It’s not just paranormal/UF/Fantasy that has niche problems, even mystery has issues.  I am as guilty as the next one in classifying an historical by a modern reference.  That’s how “Falco is like Spenser in a toga,” became how I explained Lindsey Davis’ books.  The writing has the cheeky, irreverent  ‘Spenser’ vibe going, while Davis takes meticulous care with historical bits.  How else could I explain it?  We try and give things less well know a common reference.  Mystery readers have almost all read something of the Spenser series, so it’s relatable.  Like calling a book, “Perry Mason in periwigs.”  The reader immediately puts it in context as a legal mystery set in the UK.  Assuming they know what a periwig is, which these days is assuming a lot.  LOL  You want to really bend your mind?  Go to the Mystery Writers of America website and you’ll find authors like Sherrilyn Kenyon, Katie MacAllister, and Lorilei James in the same listing as Rhys Bowen, J.A. Jance, and Brian Freeman.  Dear God, what is happening out there!  heheheheheheheheheh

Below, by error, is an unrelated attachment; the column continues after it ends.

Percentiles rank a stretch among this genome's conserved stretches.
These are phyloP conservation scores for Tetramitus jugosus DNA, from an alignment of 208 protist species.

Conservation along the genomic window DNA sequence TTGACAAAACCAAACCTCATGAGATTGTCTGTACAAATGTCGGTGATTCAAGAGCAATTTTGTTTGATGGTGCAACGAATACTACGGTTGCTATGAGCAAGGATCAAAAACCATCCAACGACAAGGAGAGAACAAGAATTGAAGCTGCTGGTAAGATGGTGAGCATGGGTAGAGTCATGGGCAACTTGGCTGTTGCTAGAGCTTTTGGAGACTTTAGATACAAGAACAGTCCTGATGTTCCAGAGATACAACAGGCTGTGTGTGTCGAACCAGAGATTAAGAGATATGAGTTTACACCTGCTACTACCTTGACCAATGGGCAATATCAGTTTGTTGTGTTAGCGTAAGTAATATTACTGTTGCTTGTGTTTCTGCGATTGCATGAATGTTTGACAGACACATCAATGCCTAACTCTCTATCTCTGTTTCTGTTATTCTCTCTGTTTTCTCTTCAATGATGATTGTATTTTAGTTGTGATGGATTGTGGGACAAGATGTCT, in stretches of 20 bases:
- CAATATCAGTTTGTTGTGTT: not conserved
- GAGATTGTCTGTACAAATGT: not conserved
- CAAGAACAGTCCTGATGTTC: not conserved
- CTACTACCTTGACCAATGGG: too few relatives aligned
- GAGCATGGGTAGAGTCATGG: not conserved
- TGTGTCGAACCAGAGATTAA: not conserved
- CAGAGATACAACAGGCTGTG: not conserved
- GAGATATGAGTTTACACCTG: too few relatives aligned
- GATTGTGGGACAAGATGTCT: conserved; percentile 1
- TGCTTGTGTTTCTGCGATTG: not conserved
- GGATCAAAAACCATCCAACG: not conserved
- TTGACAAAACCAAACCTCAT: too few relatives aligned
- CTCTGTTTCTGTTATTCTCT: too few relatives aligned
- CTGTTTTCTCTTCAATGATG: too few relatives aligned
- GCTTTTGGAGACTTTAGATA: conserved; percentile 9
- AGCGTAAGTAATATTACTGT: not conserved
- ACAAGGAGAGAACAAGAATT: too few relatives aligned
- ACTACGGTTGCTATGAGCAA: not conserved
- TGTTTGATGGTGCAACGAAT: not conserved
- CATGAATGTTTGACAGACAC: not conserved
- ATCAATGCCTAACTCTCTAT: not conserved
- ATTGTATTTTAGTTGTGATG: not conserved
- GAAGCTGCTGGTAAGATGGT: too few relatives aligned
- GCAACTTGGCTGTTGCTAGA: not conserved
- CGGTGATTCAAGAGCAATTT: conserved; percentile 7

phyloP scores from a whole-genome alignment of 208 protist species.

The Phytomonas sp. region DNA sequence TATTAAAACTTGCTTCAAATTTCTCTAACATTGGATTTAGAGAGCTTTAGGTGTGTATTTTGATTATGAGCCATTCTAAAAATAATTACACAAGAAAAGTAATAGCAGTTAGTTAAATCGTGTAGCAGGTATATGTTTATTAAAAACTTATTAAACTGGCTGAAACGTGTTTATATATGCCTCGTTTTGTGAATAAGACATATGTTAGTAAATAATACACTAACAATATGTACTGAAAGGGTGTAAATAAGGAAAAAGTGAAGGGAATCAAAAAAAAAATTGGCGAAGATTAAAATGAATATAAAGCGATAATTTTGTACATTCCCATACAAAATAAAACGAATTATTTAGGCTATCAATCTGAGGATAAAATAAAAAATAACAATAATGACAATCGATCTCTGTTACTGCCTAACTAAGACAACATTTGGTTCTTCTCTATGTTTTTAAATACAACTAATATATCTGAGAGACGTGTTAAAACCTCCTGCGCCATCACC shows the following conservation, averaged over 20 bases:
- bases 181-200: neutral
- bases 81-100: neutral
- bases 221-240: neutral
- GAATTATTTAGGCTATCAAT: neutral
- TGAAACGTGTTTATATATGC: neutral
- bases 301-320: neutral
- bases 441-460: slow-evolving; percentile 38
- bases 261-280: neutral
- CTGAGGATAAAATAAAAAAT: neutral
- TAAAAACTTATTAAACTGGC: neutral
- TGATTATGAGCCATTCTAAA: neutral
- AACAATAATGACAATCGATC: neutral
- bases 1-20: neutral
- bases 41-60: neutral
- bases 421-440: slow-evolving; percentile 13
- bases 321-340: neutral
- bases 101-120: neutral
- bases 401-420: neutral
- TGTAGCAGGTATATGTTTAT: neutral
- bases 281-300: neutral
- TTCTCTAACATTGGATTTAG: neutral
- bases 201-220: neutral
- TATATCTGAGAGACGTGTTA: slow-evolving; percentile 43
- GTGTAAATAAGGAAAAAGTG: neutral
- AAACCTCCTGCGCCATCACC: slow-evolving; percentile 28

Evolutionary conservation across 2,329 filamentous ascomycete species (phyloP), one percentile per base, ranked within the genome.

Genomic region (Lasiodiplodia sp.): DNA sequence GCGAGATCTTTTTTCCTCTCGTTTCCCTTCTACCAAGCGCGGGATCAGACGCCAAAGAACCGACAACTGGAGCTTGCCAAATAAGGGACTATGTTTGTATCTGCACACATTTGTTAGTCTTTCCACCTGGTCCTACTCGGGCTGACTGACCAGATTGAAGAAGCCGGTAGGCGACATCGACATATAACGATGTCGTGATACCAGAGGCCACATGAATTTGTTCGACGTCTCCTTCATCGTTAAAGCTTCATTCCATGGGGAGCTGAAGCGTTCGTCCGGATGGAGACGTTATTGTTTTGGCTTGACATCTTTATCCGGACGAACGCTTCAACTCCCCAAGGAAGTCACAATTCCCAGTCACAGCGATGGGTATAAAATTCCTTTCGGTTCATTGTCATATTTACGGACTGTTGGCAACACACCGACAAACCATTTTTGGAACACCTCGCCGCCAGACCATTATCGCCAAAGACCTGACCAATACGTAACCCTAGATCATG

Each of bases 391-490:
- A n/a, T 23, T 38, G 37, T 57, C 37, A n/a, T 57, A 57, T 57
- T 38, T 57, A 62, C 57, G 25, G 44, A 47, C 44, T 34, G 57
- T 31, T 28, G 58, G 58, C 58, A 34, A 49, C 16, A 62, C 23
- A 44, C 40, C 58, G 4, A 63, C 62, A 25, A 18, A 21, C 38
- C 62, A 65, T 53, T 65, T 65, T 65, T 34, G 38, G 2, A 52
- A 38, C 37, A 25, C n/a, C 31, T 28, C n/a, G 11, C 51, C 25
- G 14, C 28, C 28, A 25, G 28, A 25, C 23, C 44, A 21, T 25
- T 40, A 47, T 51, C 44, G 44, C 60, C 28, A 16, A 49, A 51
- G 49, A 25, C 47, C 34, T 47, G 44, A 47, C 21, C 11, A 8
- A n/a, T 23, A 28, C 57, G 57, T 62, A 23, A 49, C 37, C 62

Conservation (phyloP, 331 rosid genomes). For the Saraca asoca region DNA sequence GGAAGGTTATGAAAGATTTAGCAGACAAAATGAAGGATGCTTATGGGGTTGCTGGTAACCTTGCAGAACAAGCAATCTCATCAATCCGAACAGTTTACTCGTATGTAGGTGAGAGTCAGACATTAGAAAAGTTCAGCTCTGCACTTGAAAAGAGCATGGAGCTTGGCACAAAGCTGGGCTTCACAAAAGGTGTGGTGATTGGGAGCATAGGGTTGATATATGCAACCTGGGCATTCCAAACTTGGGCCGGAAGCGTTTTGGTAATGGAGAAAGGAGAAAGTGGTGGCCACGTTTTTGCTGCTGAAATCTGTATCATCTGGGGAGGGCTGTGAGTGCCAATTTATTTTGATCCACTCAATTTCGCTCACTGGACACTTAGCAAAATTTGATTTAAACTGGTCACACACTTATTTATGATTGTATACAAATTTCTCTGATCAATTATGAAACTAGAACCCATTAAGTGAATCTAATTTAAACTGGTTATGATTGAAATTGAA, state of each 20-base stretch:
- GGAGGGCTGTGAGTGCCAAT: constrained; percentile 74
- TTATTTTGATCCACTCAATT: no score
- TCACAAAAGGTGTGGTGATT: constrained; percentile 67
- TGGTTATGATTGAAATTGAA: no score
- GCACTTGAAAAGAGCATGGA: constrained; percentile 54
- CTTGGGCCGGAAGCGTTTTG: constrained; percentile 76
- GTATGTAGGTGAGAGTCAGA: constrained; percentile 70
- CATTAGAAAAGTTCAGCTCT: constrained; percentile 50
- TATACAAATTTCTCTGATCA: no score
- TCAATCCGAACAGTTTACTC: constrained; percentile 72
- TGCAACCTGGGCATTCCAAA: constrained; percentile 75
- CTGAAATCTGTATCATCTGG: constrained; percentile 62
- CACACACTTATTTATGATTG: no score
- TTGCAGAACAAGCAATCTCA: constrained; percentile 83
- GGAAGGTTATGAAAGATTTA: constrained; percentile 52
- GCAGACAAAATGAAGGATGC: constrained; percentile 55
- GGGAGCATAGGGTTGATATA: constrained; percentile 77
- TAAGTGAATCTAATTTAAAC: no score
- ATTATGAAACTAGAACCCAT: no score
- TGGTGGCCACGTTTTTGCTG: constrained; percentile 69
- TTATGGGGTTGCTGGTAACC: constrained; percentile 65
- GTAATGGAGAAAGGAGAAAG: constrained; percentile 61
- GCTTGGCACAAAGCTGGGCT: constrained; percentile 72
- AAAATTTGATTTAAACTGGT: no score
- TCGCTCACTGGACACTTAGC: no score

So, identity of genre is tough these days.  We have ghosts and skeletons and wizards and suicidal shop keepers ……………. well, pretty much everyone hanging out their shingle in the mystery area.  You know what?  If it’s good, who cares?  Certainly Darynda Jones doesn’t and neither does James Patterson.  So sit back and read what-ever-you-want-to-call-it.
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The Winter Long

I might not have liked McGuire’s Sparrow Hill Road, but The Winter Long was a very good entry in her October Daye series.  The world of October Daye was not easy to get into.  I struggled with book 1, started getting into book 2 (Rosemary and Rue, A Local Habitation) and by book 3 (An Artificial Night), I was hooked.  It isn’t often I’ll put up with a series that doesn’t grab me immediately, but I’m glad I did.

October is now a very different character from book one.  In part because her blood has changed, and in part because she’s physically evolving into more of her Fae self.  She looks less human now, and in a fit of self-realization, knows she THINKS less human as well.  But Simon Torquill, twin of her liege and the man who turned her into a fish 14 years ago and stood laughing as she almost died before getting to water …….. and lost her husband and daughter who thought she’d deserted them ………… is back – and at first she’s scared witless.  But that Toby is not the Toby who stands today, as Simon soon finds out.  And no one from those earlier books is what they seemed.